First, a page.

20th Century Women (2016)

Written by:
George Wu
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The statement-making title, 20th Century Women, belies how small a film this is despite its ambitiousness. This is the story of a liberal 55-year old divorced mother Dorothea (Annette Bening) in 1979 Santa Barbara who is having trouble figuring out how to parent her seemingly normal 15-year old son Jamie (Lucas Jade Zumann). She asks for help from 24-year old photographer Abbie who boards with her and 17-year old Julie (Elle Fanning), Jamie’s best friend who oddly sneaks in bed with him every night but refuses to have sex with him. Julie does sleep around a lot but only with boys she isn’t close to.

As it becomes clear, Julie and Abbie don’t exactly have their own lives in order such that they are in any position to impart great wisdom to Jamie. Julie hates her therapist mother who makes her sit in on communal therapy sessions with other teenage girls, but the mother’s influence on her is clear when in normal social settings, Julie engages in therapist-speak or feels free to blurt out uncomfortable personal stories. Abbie, who has pink hair, is artsy and into the punk scene by way of going to NYU, and is recovering from cervical cancer. A second boarder, William (Billy Crudup), a humble jack of all trades who is more than meets the eye, complicates the scenario with romantic signals between him and Abbie and him and Dorothea.

In their “training up” of Jamie, Julie hilariously instructs Jamie as to how men should smoke cigarettes while Abbie introduces him to feminist literature. But this comedy isn’t broad like these situations might imply. The tone is mostly a cross between American indie quirk (this is when the film is at its weakest) and self-serious stagey meaning of life/state of society play (not a lot better but definitely better). The story and how the characters act don’t feel real or natural. There’s also a throw everything at the wall and see what stick feel to the exercise.

The soundtrack includes a lot of hip punk rock along with classic jazz and a bit of David Bowie. There’s an amusing scene with Dorothea trying to make sense of Black Flag while she and William contrast them with The Talking Heads in a battle of the bands fashion. Along with the aforementioned punk scene and feminist writing, there are a lot of other cultural references in the film that play a thematic role from Casablanca to Koyaanisqatsi to Jimmy Carter’s “Crisis of Confidence” speech, which feels pretty pertinent right now.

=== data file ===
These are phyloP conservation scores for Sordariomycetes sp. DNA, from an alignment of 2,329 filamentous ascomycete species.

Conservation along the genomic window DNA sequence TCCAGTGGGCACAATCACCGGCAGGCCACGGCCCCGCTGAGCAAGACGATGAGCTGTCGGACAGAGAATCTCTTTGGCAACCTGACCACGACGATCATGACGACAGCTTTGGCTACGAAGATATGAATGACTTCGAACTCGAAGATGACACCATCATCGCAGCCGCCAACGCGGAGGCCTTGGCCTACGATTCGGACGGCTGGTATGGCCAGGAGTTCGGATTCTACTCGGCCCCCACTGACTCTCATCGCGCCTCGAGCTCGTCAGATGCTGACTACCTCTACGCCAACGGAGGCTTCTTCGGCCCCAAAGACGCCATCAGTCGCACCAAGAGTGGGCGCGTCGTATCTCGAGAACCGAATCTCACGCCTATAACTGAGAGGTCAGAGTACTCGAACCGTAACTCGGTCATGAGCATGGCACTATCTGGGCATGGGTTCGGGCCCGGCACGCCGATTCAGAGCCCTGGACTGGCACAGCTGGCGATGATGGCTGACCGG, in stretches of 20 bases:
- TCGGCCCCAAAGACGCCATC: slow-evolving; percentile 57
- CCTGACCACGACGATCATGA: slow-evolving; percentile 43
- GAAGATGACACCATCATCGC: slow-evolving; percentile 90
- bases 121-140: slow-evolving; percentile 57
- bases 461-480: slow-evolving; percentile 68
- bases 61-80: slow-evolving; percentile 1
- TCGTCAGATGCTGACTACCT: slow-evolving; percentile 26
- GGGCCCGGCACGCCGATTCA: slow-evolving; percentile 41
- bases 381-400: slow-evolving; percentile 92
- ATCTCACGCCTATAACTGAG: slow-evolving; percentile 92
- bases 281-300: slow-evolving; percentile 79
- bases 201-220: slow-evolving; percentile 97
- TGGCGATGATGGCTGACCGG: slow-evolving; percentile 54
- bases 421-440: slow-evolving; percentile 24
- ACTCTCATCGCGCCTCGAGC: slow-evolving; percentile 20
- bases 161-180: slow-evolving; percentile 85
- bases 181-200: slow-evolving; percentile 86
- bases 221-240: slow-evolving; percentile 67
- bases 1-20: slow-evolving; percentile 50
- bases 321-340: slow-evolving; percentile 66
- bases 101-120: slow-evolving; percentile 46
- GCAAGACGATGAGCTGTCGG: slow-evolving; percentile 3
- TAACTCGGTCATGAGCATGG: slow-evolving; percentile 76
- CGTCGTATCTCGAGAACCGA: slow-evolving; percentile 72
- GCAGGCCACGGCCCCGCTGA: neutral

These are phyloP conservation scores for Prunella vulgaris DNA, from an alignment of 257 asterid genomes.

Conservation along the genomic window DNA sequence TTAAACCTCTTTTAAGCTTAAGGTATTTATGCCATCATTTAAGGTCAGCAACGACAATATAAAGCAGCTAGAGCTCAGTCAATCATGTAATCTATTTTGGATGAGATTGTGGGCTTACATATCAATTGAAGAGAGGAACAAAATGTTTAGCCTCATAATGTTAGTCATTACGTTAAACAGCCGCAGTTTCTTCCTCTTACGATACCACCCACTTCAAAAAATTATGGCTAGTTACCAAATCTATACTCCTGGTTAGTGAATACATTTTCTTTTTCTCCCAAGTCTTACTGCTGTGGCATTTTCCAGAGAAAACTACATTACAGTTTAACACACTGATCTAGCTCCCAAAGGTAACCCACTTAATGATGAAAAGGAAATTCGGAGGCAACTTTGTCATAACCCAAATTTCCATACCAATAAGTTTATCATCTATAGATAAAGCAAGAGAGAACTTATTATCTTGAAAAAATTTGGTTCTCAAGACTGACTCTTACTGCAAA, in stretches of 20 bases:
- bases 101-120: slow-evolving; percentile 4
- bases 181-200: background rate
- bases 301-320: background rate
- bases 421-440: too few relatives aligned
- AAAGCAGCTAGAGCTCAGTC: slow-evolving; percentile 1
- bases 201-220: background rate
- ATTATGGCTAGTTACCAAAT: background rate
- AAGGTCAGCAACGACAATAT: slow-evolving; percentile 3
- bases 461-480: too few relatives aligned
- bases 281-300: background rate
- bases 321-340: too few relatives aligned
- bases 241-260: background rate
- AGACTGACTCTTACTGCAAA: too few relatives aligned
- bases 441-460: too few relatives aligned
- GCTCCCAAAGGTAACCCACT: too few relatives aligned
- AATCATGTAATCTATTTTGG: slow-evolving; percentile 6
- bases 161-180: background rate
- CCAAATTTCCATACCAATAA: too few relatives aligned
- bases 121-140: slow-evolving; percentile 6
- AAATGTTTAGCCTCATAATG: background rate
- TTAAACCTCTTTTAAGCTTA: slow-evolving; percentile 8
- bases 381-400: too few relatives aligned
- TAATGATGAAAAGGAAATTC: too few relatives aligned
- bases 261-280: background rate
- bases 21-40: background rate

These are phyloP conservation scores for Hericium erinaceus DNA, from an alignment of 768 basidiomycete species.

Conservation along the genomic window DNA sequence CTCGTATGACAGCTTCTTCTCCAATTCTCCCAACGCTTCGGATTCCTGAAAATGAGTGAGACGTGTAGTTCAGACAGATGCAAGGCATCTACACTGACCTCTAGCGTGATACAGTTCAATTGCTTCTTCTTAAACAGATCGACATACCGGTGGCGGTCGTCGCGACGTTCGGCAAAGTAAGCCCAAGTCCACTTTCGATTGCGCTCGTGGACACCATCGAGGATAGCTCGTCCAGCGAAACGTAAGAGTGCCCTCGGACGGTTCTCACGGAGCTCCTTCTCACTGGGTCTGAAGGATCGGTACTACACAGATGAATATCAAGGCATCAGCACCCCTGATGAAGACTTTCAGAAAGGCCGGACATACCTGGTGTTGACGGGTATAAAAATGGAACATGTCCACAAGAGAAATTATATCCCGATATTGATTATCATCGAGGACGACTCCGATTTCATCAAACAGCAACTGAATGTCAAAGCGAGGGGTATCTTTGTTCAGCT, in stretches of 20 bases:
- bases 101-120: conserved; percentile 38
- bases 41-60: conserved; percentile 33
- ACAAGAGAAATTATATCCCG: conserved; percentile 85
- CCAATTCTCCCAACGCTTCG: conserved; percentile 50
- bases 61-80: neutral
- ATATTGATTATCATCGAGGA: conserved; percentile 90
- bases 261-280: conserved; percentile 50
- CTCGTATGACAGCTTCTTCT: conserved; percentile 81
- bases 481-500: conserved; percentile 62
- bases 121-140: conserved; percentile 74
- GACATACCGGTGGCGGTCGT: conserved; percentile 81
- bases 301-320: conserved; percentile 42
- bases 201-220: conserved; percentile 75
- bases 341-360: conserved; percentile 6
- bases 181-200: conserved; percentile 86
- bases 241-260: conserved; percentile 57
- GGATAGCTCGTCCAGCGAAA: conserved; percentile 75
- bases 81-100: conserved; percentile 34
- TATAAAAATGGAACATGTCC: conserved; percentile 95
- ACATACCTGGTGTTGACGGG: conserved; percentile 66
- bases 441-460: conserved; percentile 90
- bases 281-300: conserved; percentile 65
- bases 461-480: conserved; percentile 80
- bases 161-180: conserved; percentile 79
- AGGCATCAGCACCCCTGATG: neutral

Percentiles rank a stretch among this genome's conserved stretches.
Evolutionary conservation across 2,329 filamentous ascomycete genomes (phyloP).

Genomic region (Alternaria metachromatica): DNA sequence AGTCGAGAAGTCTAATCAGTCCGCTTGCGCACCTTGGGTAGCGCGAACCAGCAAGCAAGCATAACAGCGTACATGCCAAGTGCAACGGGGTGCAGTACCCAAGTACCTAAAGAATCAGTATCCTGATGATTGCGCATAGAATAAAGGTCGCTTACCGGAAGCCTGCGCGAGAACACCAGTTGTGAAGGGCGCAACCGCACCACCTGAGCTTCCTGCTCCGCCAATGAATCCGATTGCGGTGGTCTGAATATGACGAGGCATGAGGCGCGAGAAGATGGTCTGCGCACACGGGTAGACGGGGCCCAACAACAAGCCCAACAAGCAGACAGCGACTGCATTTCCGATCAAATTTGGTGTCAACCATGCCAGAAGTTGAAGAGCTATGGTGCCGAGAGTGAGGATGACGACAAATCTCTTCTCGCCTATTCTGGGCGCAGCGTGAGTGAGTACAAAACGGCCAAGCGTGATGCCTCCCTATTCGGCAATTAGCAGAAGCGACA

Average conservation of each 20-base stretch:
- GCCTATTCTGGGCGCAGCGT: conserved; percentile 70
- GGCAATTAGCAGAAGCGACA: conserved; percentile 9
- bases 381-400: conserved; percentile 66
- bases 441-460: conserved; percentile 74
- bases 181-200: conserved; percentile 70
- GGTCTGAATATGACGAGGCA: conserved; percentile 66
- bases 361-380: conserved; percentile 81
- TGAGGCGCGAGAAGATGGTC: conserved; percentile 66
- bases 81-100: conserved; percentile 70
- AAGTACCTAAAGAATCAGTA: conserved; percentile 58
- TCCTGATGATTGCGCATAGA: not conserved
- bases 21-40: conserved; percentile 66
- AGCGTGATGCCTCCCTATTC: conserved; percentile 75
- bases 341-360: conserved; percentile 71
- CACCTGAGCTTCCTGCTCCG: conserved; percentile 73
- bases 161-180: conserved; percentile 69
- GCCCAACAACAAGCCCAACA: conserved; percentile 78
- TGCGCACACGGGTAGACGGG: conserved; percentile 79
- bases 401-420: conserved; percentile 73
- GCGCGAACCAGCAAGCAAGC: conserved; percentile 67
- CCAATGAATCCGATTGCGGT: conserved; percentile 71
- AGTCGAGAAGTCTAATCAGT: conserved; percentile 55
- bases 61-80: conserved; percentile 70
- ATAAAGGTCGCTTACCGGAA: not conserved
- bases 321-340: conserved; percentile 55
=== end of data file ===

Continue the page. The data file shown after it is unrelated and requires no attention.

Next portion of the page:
Writer-director Mike Mills exudes a lot of embarrassing earnestness and the film really shouldn’t work, but it does because the cast is just so fine and makes the characters so grounded and engaging. All the actors are working at their peaks and even Gerwig keeps her Gerwig mannerisms to a minimum. Gerwig was fresh and appealing when she first appeared on the scene in Joe Swanberg films 10 years ago but has kept playing similar characters to the point of exhaustion. Abbie is not another copy-and-paste Gerwig persona. Relative newcomer Zumann empathetically conveys Jamie’s confusion, confidence, and yearning at different times in a tricky part. Bening has never been better and gets to express the full emotional spectrum. Elle Fanning is simply one of the best actors around even at her incredibly precocious age 18. One could do a lot worse than spend two hours in this company.
George Wu

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